World Bank to end financial support for oil and gas exploration

“It is hard to overstate the significance of this historic announcement by the World Bank.”

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World Bank Group president Jim Yong Kim at One Planet Summmit: "We're working with partners to put the right policies in place, get market forces moving in the right direction, put money on the table, and accelerate climate action." (Image: World Bank / Twitter)

The World Bank will end it’s financial support for oil and gas exploration and production after 2019.

In response to the growing threat posed by climate change, the World Bank announced that it “will no longer finance upstream oil and gas” after 2019.

The petroleum industry can be broken down into three sectors: upstream, midstream, and downstream. The upstream sector deals with the exploration and production of oil and gas.

The announcement was made on Tuesday at the international One Planet Summit in France to mark the 2 year anniversary of the Paris Agreement.

President Donald Trump – who intends to withdraw the U.S. from the Paris agreement – was not invited to the meeting.

The world bank has been lending $1 billion a year for oil and gas projects in developing countries (about 1-2% of the company’s $280 billion portfolio), but was under increasing pressure from lobby groups to divest.

The bank said that it recognizes the need to change its practices in a “rapidly changing world.”

In addition to ending financial support for upstream oil and gas, the bank announced that 28% of it’s lending will be allocated to climate action by 2020, as outlined in its Climate Action Plan, developed after the Paris accord.

Stephen Kretzmann, the executive director of Oil Change International, praised the World Bank’s latest announcement:

“It is hard to overstate the significance of this historic announcement by the World Bank. Environmental, human rights, and development campaigners have been amplifying the voices of frontline communities for decades in calling for an end to World Bank financing of upstream oil and gas projects.”

“Today the World Bank has raised the bar for climate leadership by recognizing the simple yet inconvenient truth that achieving the Paris Agreement’s climate goals requires an end to the expansion of the fossil fuel industry.”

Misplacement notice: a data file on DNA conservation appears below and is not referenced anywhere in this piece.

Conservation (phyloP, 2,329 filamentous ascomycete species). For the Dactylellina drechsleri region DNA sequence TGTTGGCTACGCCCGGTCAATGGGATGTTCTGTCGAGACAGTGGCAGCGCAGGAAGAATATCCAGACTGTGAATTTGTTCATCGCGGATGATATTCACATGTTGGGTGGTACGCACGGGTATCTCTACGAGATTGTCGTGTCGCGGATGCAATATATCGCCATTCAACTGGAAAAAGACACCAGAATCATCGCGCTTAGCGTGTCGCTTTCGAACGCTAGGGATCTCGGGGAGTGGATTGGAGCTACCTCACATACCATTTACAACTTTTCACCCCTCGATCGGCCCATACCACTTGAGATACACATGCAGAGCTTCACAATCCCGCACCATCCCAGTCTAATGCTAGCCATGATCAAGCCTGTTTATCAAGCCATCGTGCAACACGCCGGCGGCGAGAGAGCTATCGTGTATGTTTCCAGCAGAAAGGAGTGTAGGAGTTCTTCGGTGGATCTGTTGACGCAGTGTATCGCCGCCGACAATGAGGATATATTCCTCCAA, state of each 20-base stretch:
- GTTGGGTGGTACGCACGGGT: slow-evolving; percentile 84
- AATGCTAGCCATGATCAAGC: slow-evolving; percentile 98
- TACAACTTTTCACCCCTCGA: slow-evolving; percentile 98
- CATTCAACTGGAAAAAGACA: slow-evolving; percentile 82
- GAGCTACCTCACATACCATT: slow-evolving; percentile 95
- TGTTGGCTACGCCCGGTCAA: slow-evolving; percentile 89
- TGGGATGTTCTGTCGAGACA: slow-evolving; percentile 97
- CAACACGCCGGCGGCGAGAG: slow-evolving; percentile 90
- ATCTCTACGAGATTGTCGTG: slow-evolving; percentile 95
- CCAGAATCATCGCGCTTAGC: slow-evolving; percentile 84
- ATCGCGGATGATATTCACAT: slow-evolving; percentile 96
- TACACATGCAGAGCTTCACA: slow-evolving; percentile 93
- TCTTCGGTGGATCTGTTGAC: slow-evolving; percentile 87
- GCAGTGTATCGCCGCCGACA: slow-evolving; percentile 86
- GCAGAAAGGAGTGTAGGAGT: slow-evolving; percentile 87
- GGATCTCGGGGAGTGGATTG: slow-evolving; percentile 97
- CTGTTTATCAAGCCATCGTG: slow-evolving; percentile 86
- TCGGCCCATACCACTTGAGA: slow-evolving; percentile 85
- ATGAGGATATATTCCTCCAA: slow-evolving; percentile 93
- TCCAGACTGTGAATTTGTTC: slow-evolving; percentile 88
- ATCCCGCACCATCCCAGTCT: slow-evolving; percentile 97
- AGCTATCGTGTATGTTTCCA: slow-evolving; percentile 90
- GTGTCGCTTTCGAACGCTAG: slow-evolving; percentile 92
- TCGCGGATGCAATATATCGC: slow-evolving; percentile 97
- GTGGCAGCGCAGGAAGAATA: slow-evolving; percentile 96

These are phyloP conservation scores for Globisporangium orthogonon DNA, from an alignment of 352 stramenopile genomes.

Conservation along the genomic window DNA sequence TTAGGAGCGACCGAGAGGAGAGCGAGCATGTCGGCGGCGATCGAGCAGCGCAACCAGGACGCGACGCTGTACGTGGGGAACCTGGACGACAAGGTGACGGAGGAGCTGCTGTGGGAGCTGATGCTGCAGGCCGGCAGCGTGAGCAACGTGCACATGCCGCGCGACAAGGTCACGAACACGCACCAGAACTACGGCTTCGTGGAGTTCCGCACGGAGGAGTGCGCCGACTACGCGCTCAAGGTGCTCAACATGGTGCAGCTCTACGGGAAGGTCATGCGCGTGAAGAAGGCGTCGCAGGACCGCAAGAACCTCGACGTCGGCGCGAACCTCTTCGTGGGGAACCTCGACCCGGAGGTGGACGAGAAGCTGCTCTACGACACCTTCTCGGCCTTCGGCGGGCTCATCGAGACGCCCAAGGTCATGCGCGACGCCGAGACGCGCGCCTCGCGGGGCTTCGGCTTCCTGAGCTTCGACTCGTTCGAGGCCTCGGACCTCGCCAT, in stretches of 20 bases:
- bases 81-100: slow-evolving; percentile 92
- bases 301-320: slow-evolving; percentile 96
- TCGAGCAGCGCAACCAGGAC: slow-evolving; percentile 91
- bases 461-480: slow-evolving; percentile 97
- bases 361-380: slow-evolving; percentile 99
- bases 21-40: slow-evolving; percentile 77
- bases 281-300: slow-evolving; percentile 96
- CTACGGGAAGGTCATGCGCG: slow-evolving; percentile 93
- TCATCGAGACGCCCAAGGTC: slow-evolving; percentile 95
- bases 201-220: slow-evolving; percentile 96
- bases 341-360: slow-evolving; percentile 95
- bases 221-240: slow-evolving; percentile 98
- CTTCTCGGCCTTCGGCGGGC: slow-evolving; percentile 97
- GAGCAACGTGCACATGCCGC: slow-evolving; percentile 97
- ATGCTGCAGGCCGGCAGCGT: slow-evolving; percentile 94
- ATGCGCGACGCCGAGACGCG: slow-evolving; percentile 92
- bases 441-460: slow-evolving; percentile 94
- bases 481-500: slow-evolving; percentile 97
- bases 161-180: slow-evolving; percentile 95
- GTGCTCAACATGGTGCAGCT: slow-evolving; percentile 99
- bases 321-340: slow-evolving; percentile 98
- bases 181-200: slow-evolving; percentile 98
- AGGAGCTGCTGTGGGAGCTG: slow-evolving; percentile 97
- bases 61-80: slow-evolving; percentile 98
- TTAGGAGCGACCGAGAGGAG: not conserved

The Bank already stopped lending to coal-fired power stations in 2010.

The bank admitted that in rare cases it may be willing to lend to oil and gas production, but only in the poorest countries, where it allowed the people to get access to energy, and only if it does not conflict with the commitments to reduce greenhouse gas emissions outlined in the 2015 Paris Agreement.

Other initiatives announced at the One Planet Summit include:

  • Climate Action 100+, which is comprised of 225 investment funds managing more than $26 trillion in assets, said it would use its financial clout to raise the issue of climate-related risk with 100 of the world’s largest corporate greenhouse gas emitters.
  • More than 200 companies pledged greater transparency on reporting climate-related risks in their businesses as part of a voluntary program led by Michael Bloomberg.
  • Dutch bank ING plans to have zero investments in coal power generation by 2025.
  • Norwegian pension fund Storebrand said it’s expanding its portfolio of fossil fuel-free investments to more than $3 billion.
  • French President Emmanuel Macron proposed raising the minimum price per metric ton of carbon dioxide to 30 euros ($35.39). Current prices for the greenhouse gas in Europe are up to five times lower.

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